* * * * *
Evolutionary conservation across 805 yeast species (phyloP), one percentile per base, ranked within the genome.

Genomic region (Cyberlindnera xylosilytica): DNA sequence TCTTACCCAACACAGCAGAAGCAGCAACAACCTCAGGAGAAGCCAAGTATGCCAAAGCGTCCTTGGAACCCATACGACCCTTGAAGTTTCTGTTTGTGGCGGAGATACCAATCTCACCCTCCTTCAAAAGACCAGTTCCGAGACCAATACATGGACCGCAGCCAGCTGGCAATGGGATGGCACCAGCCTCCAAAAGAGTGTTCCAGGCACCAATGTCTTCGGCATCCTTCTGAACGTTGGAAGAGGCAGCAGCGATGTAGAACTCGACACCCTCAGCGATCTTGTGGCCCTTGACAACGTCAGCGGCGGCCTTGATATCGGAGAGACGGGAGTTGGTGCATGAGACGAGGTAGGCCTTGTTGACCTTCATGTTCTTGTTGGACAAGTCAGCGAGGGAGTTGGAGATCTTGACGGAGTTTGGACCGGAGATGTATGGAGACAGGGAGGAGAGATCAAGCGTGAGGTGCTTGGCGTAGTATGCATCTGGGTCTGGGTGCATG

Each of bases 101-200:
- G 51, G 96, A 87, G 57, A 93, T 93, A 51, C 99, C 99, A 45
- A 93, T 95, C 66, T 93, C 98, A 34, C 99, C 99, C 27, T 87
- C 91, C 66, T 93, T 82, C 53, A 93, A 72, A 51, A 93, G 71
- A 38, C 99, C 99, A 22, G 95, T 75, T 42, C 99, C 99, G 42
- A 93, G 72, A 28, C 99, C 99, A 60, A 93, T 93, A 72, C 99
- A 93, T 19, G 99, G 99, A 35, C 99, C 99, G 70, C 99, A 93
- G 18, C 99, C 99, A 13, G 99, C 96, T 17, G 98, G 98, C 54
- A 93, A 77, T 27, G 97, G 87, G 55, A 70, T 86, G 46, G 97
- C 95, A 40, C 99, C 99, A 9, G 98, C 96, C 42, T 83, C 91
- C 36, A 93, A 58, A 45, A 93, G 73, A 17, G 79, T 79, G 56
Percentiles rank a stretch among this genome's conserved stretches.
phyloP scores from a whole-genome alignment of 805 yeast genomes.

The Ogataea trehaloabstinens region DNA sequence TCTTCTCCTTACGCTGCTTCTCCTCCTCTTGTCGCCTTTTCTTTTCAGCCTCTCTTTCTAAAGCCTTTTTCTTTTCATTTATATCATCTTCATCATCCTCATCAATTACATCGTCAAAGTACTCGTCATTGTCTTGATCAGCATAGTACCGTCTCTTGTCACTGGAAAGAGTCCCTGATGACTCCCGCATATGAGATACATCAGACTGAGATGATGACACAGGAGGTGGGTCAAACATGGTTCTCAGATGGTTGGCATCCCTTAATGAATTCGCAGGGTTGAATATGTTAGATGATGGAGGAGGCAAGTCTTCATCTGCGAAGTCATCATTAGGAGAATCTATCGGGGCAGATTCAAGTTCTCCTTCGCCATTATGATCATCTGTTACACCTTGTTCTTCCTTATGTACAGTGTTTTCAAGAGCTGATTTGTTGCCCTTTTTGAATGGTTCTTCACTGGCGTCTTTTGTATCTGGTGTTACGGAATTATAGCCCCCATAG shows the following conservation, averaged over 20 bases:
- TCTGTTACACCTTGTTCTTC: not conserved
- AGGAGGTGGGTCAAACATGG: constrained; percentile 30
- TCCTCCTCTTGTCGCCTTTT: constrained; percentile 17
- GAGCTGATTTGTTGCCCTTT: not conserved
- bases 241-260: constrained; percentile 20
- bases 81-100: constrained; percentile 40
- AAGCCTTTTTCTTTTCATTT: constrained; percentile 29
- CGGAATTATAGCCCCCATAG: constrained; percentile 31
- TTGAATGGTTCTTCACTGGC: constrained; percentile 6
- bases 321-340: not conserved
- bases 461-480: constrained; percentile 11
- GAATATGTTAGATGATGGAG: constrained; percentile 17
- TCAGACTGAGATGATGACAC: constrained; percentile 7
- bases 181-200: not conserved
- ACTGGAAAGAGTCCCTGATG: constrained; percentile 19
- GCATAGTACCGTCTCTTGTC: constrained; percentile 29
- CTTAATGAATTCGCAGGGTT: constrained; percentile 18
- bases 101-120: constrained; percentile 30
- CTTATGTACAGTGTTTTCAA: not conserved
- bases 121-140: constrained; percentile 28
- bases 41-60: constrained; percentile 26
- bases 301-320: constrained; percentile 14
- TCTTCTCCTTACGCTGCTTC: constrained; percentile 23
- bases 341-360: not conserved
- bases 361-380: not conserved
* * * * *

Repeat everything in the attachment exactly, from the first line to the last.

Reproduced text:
Evolutionary conservation across 805 yeast species (phyloP), one percentile per base, ranked within the genome.

Genomic region (Cyberlindnera xylosilytica): DNA sequence TCTTACCCAACACAGCAGAAGCAGCAACAACCTCAGGAGAAGCCAAGTATGCCAAAGCGTCCTTGGAACCCATACGACCCTTGAAGTTTCTGTTTGTGGCGGAGATACCAATCTCACCCTCCTTCAAAAGACCAGTTCCGAGACCAATACATGGACCGCAGCCAGCTGGCAATGGGATGGCACCAGCCTCCAAAAGAGTGTTCCAGGCACCAATGTCTTCGGCATCCTTCTGAACGTTGGAAGAGGCAGCAGCGATGTAGAACTCGACACCCTCAGCGATCTTGTGGCCCTTGACAACGTCAGCGGCGGCCTTGATATCGGAGAGACGGGAGTTGGTGCATGAGACGAGGTAGGCCTTGTTGACCTTCATGTTCTTGTTGGACAAGTCAGCGAGGGAGTTGGAGATCTTGACGGAGTTTGGACCGGAGATGTATGGAGACAGGGAGGAGAGATCAAGCGTGAGGTGCTTGGCGTAGTATGCATCTGGGTCTGGGTGCATG

Each of bases 101-200:
- G 51, G 96, A 87, G 57, A 93, T 93, A 51, C 99, C 99, A 45
- A 93, T 95, C 66, T 93, C 98, A 34, C 99, C 99, C 27, T 87
- C 91, C 66, T 93, T 82, C 53, A 93, A 72, A 51, A 93, G 71
- A 38, C 99, C 99, A 22, G 95, T 75, T 42, C 99, C 99, G 42
- A 93, G 72, A 28, C 99, C 99, A 60, A 93, T 93, A 72, C 99
- A 93, T 19, G 99, G 99, A 35, C 99, C 99, G 70, C 99, A 93
- G 18, C 99, C 99, A 13, G 99, C 96, T 17, G 98, G 98, C 54
- A 93, A 77, T 27, G 97, G 87, G 55, A 70, T 86, G 46, G 97
- C 95, A 40, C 99, C 99, A 9, G 98, C 96, C 42, T 83, C 91
- C 36, A 93, A 58, A 45, A 93, G 73, A 17, G 79, T 79, G 56
Percentiles rank a stretch among this genome's conserved stretches.
phyloP scores from a whole-genome alignment of 805 yeast genomes.

The Ogataea trehaloabstinens region DNA sequence TCTTCTCCTTACGCTGCTTCTCCTCCTCTTGTCGCCTTTTCTTTTCAGCCTCTCTTTCTAAAGCCTTTTTCTTTTCATTTATATCATCTTCATCATCCTCATCAATTACATCGTCAAAGTACTCGTCATTGTCTTGATCAGCATAGTACCGTCTCTTGTCACTGGAAAGAGTCCCTGATGACTCCCGCATATGAGATACATCAGACTGAGATGATGACACAGGAGGTGGGTCAAACATGGTTCTCAGATGGTTGGCATCCCTTAATGAATTCGCAGGGTTGAATATGTTAGATGATGGAGGAGGCAAGTCTTCATCTGCGAAGTCATCATTAGGAGAATCTATCGGGGCAGATTCAAGTTCTCCTTCGCCATTATGATCATCTGTTACACCTTGTTCTTCCTTATGTACAGTGTTTTCAAGAGCTGATTTGTTGCCCTTTTTGAATGGTTCTTCACTGGCGTCTTTTGTATCTGGTGTTACGGAATTATAGCCCCCATAG shows the following conservation, averaged over 20 bases:
- TCTGTTACACCTTGTTCTTC: not conserved
- AGGAGGTGGGTCAAACATGG: constrained; percentile 30
- TCCTCCTCTTGTCGCCTTTT: constrained; percentile 17
- GAGCTGATTTGTTGCCCTTT: not conserved
- bases 241-260: constrained; percentile 20
- bases 81-100: constrained; percentile 40
- AAGCCTTTTTCTTTTCATTT: constrained; percentile 29
- CGGAATTATAGCCCCCATAG: constrained; percentile 31
- TTGAATGGTTCTTCACTGGC: constrained; percentile 6
- bases 321-340: not conserved
- bases 461-480: constrained; percentile 11
- GAATATGTTAGATGATGGAG: constrained; percentile 17
- TCAGACTGAGATGATGACAC: constrained; percentile 7
- bases 181-200: not conserved
- ACTGGAAAGAGTCCCTGATG: constrained; percentile 19
- GCATAGTACCGTCTCTTGTC: constrained; percentile 29
- CTTAATGAATTCGCAGGGTT: constrained; percentile 18
- bases 101-120: constrained; percentile 30
- CTTATGTACAGTGTTTTCAA: not conserved
- bases 121-140: constrained; percentile 28
- bases 41-60: constrained; percentile 26
- bases 301-320: constrained; percentile 14
- TCTTCTCCTTACGCTGCTTC: constrained; percentile 23
- bases 341-360: not conserved
- bases 361-380: not conserved